£200m grassroots football facilities project up and running with official launch of Sheffield Graves hub, as FA invites local authorities across the country to submit interest for nationwide rollout
The Football Association has officially unveiled the first of its new Parklife grassroots football hubs in Sheffield.
The official launch of St George's Park Sheffield Graves, which opened last month, marks the first step in the FA's ambitious plan to improve grassroots football facilities across the country and provide football for all - through investment in pitches, facilities and participation programmes.
FA chief executive Martin Glenn also used the opportunity to announce plans for a national expansion of Parklife, which will see multi-pitch football hubs built across 30 English cities by 2020.
Local authorities across the country are invited to submit expressions of interest to join the Parklife programme in a three-month bidding process, while planning applications have already been approved for hubs in Liverpool and west London.
A second Parklife hub has opened in Thorncliffe in north Sheffield - Graves is in the south - whilst a third hub is planned for Westfield in the south east of the city, with Sheffield City Council making a significant financial contribution to the construction of three sites.
The project will see a nationwide investment in facilities of £200m, with the FA supported by the Department for Culture Media and Sport (DCMS), the Premier League and local partners for each hub.
Glenn said: "The FA is committed to football for all - through significant investment in pitches, facilities and participation programmes. The Parklife Football Hubs Programme exemplifies this.
"We have a marvellous facility here - and it is the start of something very special. As Parklife expands nationally, it will mark the end of a story all-too-familiar to the grassroots footballer of poor pitches, woefully inadequate changing facilities and a battle against the elements to get fixtures completed each winter."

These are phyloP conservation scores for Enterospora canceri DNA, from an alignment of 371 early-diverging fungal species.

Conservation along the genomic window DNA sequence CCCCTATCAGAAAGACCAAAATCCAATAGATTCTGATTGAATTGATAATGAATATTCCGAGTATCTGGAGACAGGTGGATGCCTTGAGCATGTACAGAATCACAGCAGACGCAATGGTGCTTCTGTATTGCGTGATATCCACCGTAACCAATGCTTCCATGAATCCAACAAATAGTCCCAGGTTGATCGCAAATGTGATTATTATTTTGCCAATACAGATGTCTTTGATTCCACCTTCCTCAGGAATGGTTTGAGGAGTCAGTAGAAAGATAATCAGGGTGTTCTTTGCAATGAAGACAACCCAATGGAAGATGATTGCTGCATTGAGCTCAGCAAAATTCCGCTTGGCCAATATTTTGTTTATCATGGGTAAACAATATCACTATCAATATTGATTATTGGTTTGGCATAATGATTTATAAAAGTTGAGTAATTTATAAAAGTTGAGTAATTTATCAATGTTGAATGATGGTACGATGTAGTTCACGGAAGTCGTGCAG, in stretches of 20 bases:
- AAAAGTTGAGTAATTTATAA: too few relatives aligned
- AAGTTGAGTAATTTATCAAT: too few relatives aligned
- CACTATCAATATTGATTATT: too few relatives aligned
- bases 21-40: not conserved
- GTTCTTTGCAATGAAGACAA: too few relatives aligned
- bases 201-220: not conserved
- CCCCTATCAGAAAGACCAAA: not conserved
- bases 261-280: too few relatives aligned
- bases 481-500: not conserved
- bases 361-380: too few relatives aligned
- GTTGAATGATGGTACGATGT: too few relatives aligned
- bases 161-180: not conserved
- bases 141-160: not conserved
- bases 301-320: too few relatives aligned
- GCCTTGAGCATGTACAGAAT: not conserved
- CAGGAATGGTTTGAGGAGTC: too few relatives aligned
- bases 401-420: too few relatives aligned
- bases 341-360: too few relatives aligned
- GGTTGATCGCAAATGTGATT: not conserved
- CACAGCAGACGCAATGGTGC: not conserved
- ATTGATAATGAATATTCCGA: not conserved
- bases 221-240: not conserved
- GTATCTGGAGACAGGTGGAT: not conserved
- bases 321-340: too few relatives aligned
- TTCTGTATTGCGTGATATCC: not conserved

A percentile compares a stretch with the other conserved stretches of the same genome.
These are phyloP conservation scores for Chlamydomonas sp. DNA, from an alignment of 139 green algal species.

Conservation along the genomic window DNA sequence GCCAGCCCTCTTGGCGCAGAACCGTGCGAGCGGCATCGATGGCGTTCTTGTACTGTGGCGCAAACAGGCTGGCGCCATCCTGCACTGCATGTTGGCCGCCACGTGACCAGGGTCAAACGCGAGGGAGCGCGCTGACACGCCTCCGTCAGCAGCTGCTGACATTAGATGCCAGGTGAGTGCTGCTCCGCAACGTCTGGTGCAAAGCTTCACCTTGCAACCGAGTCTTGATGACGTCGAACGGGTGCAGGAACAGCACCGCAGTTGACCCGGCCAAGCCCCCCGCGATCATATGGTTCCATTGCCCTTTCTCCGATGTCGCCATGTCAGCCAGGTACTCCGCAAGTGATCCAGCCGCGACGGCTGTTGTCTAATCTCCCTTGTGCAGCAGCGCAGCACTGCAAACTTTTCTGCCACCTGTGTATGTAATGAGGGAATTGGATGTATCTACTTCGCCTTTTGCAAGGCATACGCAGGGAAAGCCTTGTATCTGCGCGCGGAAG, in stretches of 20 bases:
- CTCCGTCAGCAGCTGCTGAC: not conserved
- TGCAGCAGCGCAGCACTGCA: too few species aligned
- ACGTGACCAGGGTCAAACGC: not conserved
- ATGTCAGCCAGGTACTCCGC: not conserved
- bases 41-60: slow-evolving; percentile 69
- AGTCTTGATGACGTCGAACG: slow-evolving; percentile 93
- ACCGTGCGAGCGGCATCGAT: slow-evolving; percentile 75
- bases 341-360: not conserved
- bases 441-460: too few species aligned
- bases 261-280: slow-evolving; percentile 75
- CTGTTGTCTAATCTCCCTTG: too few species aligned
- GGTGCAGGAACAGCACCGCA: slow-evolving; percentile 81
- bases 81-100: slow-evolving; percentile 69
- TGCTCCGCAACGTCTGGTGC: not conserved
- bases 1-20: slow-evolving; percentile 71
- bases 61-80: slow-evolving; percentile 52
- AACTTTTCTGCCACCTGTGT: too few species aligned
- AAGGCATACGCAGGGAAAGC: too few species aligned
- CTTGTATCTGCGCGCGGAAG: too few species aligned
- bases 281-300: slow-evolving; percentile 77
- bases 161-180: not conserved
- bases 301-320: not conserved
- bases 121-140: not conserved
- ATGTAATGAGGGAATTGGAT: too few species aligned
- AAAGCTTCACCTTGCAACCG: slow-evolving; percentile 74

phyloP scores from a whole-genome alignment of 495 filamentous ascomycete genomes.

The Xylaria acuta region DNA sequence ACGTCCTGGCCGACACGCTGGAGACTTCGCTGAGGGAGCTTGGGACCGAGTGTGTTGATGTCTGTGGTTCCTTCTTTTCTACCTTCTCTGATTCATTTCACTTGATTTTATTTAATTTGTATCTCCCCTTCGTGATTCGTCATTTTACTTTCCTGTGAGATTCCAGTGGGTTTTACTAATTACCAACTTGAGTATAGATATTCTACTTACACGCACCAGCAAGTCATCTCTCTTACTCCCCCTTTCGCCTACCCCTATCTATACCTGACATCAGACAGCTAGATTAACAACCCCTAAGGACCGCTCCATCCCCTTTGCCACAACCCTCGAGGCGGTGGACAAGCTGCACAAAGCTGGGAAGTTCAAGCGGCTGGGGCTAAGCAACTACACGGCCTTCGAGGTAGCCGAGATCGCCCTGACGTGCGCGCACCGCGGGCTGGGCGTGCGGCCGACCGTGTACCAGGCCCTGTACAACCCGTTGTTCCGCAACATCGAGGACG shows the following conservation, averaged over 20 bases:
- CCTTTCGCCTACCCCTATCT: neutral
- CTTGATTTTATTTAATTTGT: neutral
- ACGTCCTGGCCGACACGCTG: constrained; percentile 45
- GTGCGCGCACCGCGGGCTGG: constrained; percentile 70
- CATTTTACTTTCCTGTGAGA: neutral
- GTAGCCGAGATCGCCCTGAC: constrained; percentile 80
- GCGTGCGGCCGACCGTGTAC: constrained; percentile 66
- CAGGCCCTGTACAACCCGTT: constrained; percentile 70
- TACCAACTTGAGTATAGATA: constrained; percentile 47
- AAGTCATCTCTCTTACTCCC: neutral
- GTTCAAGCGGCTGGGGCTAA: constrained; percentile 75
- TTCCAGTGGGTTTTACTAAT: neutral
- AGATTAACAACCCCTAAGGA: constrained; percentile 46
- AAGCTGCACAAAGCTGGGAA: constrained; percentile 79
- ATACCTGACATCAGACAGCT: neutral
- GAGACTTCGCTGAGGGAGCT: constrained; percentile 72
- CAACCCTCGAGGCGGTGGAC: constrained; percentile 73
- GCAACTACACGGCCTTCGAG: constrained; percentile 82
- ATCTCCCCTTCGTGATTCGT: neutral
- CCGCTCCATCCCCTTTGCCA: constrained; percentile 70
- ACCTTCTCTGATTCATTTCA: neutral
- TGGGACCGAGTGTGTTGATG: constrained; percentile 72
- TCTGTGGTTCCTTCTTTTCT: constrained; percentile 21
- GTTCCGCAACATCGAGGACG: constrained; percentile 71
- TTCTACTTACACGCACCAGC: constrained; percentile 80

The first two Sheffield hubs will host league matches for up to five resident clubs, played on state-of-the-art 3G artificial pitches, which will help combat the inevitable disruption caused by frozen and waterlogged surfaces during the harsh winter months.
Typically, a well-maintained natural turf pitch can offer 6-8 playing hours of football a week, whilst a modern 3G pitch can accommodate double that volume every day, thus hugely increasing playing opportunities and allowing hubs to offer football at flexible times to suit a wider range of players.
The new centres, which are fully accessible, will accommodate flexible forms of the game and are available for use by other sports, will be run day-to-day by leisure operator Pulse, who won the contract through competitive tender from the newly formed Sheffield Football Trust, created to oversee a self-sustaining business model for the facilities.
The Parklife model supports the FA’s priority of giving every child that wants to play football access to a qualified coach and supports the recruitment and development of referees and volunteers to ensure a high quality playing experience.
Sports minister Tracey Crouch said: "Better football facilities are crucial to help strengthen the sport at the grassroots and that is exactly why the government is backing this project with funding.
"This state-of-the-art facility will be a big boost to community football in Sheffield, with the all-weather pitches perfect for year-round use as well as for developing talent and coaching young people in the city. I want to get more people involved in sport for the positive impact it has on people's lives and partnerships such as this one, bringing together the FA, local authority and government, can help achieve that."
Image courtesy of TheFA.com